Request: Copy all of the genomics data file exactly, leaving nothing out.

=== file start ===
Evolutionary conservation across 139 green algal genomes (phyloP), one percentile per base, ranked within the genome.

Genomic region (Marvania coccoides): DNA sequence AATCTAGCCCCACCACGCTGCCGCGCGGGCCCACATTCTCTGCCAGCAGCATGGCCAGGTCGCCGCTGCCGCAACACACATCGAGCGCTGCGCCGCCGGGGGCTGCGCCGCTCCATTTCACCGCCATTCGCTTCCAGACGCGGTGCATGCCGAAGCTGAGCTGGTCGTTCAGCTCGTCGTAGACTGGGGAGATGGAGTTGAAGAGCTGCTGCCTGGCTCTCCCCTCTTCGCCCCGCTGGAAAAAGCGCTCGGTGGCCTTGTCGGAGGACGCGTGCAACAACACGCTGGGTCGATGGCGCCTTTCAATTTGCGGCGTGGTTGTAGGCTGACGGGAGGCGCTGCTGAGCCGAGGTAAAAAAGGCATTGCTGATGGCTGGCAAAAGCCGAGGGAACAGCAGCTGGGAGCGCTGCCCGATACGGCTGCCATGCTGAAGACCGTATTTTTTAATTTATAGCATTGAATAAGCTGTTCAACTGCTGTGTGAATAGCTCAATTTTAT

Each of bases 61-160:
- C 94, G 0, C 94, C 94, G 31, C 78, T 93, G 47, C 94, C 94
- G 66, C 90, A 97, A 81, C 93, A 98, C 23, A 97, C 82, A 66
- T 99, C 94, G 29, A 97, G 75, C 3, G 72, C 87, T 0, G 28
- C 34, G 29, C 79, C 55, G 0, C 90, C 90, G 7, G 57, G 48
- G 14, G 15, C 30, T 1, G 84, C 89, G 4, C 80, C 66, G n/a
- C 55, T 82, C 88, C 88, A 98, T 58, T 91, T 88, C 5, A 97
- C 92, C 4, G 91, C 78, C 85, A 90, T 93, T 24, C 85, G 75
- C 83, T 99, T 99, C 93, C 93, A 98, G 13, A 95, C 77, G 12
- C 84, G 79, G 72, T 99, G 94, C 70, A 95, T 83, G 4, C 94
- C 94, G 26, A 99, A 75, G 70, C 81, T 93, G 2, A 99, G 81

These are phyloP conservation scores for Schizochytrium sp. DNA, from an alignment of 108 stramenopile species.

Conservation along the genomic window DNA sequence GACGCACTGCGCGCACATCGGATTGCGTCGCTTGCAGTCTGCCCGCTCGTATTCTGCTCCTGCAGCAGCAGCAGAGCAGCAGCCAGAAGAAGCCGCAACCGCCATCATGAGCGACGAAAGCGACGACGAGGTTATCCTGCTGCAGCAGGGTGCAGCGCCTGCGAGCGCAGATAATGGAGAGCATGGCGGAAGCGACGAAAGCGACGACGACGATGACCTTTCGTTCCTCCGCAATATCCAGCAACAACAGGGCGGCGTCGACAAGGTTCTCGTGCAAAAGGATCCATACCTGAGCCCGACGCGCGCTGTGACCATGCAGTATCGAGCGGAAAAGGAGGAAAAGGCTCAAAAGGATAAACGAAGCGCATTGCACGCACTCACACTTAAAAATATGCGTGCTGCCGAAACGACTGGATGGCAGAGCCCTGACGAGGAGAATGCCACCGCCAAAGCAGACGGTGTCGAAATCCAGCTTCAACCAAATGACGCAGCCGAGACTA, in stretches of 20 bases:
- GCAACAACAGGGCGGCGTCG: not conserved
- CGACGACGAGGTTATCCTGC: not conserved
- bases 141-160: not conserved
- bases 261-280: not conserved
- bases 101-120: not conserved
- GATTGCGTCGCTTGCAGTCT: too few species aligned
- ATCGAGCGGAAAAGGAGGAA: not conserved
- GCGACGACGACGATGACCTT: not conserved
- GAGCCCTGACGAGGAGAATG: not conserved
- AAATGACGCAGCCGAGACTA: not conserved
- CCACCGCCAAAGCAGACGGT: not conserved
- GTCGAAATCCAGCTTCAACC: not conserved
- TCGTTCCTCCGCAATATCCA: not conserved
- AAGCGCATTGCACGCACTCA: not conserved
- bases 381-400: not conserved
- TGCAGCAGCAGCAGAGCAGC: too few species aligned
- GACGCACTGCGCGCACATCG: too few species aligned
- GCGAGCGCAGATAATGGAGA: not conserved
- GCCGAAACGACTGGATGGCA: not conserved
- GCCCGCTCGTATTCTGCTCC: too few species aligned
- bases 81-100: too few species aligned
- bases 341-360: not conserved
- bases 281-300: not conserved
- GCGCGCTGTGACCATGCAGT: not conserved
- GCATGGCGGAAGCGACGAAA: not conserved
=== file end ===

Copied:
Evolutionary conservation across 139 green algal genomes (phyloP), one percentile per base, ranked within the genome.

Genomic region (Marvania coccoides): DNA sequence AATCTAGCCCCACCACGCTGCCGCGCGGGCCCACATTCTCTGCCAGCAGCATGGCCAGGTCGCCGCTGCCGCAACACACATCGAGCGCTGCGCCGCCGGGGGCTGCGCCGCTCCATTTCACCGCCATTCGCTTCCAGACGCGGTGCATGCCGAAGCTGAGCTGGTCGTTCAGCTCGTCGTAGACTGGGGAGATGGAGTTGAAGAGCTGCTGCCTGGCTCTCCCCTCTTCGCCCCGCTGGAAAAAGCGCTCGGTGGCCTTGTCGGAGGACGCGTGCAACAACACGCTGGGTCGATGGCGCCTTTCAATTTGCGGCGTGGTTGTAGGCTGACGGGAGGCGCTGCTGAGCCGAGGTAAAAAAGGCATTGCTGATGGCTGGCAAAAGCCGAGGGAACAGCAGCTGGGAGCGCTGCCCGATACGGCTGCCATGCTGAAGACCGTATTTTTTAATTTATAGCATTGAATAAGCTGTTCAACTGCTGTGTGAATAGCTCAATTTTAT

Each of bases 61-160:
- C 94, G 0, C 94, C 94, G 31, C 78, T 93, G 47, C 94, C 94
- G 66, C 90, A 97, A 81, C 93, A 98, C 23, A 97, C 82, A 66
- T 99, C 94, G 29, A 97, G 75, C 3, G 72, C 87, T 0, G 28
- C 34, G 29, C 79, C 55, G 0, C 90, C 90, G 7, G 57, G 48
- G 14, G 15, C 30, T 1, G 84, C 89, G 4, C 80, C 66, G n/a
- C 55, T 82, C 88, C 88, A 98, T 58, T 91, T 88, C 5, A 97
- C 92, C 4, G 91, C 78, C 85, A 90, T 93, T 24, C 85, G 75
- C 83, T 99, T 99, C 93, C 93, A 98, G 13, A 95, C 77, G 12
- C 84, G 79, G 72, T 99, G 94, C 70, A 95, T 83, G 4, C 94
- C 94, G 26, A 99, A 75, G 70, C 81, T 93, G 2, A 99, G 81

These are phyloP conservation scores for Schizochytrium sp. DNA, from an alignment of 108 stramenopile species.

Conservation along the genomic window DNA sequence GACGCACTGCGCGCACATCGGATTGCGTCGCTTGCAGTCTGCCCGCTCGTATTCTGCTCCTGCAGCAGCAGCAGAGCAGCAGCCAGAAGAAGCCGCAACCGCCATCATGAGCGACGAAAGCGACGACGAGGTTATCCTGCTGCAGCAGGGTGCAGCGCCTGCGAGCGCAGATAATGGAGAGCATGGCGGAAGCGACGAAAGCGACGACGACGATGACCTTTCGTTCCTCCGCAATATCCAGCAACAACAGGGCGGCGTCGACAAGGTTCTCGTGCAAAAGGATCCATACCTGAGCCCGACGCGCGCTGTGACCATGCAGTATCGAGCGGAAAAGGAGGAAAAGGCTCAAAAGGATAAACGAAGCGCATTGCACGCACTCACACTTAAAAATATGCGTGCTGCCGAAACGACTGGATGGCAGAGCCCTGACGAGGAGAATGCCACCGCCAAAGCAGACGGTGTCGAAATCCAGCTTCAACCAAATGACGCAGCCGAGACTA, in stretches of 20 bases:
- GCAACAACAGGGCGGCGTCG: not conserved
- CGACGACGAGGTTATCCTGC: not conserved
- bases 141-160: not conserved
- bases 261-280: not conserved
- bases 101-120: not conserved
- GATTGCGTCGCTTGCAGTCT: too few species aligned
- ATCGAGCGGAAAAGGAGGAA: not conserved
- GCGACGACGACGATGACCTT: not conserved
- GAGCCCTGACGAGGAGAATG: not conserved
- AAATGACGCAGCCGAGACTA: not conserved
- CCACCGCCAAAGCAGACGGT: not conserved
- GTCGAAATCCAGCTTCAACC: not conserved
- TCGTTCCTCCGCAATATCCA: not conserved
- AAGCGCATTGCACGCACTCA: not conserved
- bases 381-400: not conserved
- TGCAGCAGCAGCAGAGCAGC: too few species aligned
- GACGCACTGCGCGCACATCG: too few species aligned
- GCGAGCGCAGATAATGGAGA: not conserved
- GCCGAAACGACTGGATGGCA: not conserved
- GCCCGCTCGTATTCTGCTCC: too few species aligned
- bases 81-100: too few species aligned
- bases 341-360: not conserved
- bases 281-300: not conserved
- GCGCGCTGTGACCATGCAGT: not conserved
- GCATGGCGGAAGCGACGAAA: not conserved